As universities across the country continue to recover from the 2008 economic downturn, many administrators are prioritizing investments in faculty recruitment and retention.
And UNC, hampered by years of budget cuts and salary freezes, remains a target for top research universities looking to lure faculty away.
Only a third of University faculty who received outside job offers in 2012-13 chose to stay in Chapel Hill, down significantly from 69 percent the previous year. Forty-six faculty have left, while seven remain undetermined.
The number of outside offers, 76, was not a major change from the previous academic year, and the average retention rate since 2002 is about 57 percent.
But it’s the first time in a decade that UNC lost more faculty than it was able to keep.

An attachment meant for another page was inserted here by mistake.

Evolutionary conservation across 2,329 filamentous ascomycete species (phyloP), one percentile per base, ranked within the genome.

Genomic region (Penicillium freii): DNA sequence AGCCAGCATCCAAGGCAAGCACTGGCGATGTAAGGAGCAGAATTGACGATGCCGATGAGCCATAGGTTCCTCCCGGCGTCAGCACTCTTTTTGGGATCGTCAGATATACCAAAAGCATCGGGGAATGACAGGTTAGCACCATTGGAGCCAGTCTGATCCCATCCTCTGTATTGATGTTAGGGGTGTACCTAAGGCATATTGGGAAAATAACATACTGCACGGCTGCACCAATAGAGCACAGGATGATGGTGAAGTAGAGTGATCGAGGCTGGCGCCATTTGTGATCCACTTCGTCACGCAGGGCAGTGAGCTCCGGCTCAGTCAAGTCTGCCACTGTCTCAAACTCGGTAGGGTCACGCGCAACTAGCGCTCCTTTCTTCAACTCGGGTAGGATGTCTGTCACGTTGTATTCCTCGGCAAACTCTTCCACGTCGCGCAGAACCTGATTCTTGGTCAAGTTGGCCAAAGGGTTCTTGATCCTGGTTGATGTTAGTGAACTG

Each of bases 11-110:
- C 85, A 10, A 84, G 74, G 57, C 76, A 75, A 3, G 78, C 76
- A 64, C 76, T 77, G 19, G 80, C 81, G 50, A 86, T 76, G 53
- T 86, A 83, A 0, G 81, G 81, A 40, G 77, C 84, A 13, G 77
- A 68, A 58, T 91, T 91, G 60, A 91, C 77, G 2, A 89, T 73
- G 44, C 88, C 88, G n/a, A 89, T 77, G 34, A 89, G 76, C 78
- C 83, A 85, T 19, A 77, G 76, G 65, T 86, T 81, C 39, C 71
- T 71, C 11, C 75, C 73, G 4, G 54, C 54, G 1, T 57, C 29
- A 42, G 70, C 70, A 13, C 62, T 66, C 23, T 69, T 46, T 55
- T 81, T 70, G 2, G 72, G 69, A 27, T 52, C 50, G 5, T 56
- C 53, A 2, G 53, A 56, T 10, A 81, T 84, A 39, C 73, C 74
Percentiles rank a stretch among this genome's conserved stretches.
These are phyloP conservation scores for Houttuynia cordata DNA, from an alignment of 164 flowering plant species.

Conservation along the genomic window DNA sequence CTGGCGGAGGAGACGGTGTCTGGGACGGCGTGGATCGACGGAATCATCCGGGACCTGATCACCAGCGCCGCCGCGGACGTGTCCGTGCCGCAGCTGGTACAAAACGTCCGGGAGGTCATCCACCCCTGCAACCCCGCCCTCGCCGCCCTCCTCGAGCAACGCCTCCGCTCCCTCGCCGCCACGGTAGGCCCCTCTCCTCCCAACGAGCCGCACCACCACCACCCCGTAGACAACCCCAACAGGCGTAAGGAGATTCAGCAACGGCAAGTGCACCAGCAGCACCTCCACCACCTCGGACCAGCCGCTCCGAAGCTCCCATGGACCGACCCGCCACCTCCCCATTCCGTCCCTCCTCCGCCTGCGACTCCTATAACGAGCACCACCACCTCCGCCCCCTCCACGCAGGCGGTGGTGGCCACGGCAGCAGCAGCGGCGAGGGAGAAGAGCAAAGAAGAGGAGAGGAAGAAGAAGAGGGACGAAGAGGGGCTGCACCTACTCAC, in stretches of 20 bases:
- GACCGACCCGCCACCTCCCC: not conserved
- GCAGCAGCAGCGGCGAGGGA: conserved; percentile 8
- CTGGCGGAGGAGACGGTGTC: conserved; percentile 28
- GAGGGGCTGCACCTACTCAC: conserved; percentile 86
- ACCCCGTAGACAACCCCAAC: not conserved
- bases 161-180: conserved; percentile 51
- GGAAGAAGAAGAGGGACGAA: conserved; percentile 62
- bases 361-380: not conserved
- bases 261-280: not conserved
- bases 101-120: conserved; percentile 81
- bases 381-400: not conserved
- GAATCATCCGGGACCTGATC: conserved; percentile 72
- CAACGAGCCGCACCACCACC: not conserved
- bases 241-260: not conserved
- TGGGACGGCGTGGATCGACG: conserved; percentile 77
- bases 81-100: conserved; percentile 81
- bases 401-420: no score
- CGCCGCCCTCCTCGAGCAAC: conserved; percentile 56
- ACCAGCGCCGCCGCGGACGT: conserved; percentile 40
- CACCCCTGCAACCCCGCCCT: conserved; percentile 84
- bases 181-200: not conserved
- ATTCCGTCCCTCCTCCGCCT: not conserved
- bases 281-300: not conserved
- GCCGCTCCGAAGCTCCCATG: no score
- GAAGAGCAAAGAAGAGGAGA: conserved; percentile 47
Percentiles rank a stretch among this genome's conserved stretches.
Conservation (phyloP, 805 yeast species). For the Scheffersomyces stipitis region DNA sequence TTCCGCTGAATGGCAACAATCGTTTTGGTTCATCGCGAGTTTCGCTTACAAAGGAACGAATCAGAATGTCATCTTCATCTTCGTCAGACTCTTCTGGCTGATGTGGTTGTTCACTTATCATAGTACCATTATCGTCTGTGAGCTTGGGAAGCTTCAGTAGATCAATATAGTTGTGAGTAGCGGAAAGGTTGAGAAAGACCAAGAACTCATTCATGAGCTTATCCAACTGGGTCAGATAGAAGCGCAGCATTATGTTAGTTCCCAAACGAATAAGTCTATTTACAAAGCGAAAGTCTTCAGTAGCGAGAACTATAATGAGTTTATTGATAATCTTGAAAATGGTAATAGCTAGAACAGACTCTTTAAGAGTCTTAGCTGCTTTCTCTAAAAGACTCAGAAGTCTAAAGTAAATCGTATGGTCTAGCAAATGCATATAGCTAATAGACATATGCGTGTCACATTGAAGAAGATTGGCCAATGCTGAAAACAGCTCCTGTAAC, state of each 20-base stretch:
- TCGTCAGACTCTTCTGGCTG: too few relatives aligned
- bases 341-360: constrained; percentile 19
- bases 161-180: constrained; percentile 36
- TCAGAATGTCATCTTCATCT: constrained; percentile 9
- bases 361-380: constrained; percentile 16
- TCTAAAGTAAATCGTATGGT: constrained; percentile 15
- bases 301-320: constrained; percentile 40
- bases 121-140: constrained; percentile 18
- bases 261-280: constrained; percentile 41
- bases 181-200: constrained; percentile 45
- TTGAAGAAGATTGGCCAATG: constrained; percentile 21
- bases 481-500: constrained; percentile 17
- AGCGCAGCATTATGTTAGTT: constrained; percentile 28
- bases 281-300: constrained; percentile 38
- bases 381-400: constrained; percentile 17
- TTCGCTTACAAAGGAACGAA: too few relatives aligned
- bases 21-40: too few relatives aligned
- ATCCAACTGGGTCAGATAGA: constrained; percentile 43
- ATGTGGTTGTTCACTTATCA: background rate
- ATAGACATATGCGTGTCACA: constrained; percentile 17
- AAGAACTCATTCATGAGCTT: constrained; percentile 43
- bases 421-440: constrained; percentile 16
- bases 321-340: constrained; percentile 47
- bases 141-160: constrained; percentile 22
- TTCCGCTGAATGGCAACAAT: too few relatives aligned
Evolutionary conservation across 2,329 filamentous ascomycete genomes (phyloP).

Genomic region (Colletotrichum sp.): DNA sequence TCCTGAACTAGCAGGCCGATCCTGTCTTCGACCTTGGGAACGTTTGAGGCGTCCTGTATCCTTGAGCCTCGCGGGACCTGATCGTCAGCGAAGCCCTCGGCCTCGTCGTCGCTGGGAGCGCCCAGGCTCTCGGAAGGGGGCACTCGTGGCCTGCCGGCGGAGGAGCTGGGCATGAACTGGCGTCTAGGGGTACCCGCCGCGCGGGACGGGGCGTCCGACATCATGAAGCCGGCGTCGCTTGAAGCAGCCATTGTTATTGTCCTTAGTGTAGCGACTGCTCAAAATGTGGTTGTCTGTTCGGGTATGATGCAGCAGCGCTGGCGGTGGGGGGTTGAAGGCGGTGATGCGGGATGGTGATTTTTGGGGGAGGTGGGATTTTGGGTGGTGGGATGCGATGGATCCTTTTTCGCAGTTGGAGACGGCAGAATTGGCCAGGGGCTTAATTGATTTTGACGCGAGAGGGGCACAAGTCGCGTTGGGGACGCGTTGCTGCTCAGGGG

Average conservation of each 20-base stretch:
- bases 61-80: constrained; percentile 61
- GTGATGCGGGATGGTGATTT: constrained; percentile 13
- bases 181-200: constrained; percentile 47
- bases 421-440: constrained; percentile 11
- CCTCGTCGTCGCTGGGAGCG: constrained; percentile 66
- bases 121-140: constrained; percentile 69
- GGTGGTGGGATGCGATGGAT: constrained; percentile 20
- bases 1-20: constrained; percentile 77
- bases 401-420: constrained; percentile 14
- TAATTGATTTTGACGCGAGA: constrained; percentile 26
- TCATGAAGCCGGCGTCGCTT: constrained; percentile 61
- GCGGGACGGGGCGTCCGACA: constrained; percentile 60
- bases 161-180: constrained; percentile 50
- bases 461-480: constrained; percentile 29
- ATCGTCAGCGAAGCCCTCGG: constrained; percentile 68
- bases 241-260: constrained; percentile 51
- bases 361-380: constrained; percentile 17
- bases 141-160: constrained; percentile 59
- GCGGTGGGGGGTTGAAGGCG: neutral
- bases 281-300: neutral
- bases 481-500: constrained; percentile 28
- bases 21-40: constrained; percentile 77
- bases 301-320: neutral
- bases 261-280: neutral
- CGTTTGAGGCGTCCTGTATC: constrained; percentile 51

“We’re not talking about a massive exodus,” said Ron Strauss, UNC’s executive vice provost and chief international officer. “But other universities are able to offer bigger packages to people that they really want, and consequently they’re more lucrative.”
Only 15 faculty members were considered failed retentions, or people who got a counteroffer from UNC and left anyway.
But campuswide tight finances are limiting UNC’s pool of incentives — most of which come from individual schools’ budgets — to hold onto faculty recruited elsewhere, Strauss said.
“When people get an external offer, it’s more likely to be a serious, solid offer and they’re more likely to accept the offer, even if we try to retain them,” he said.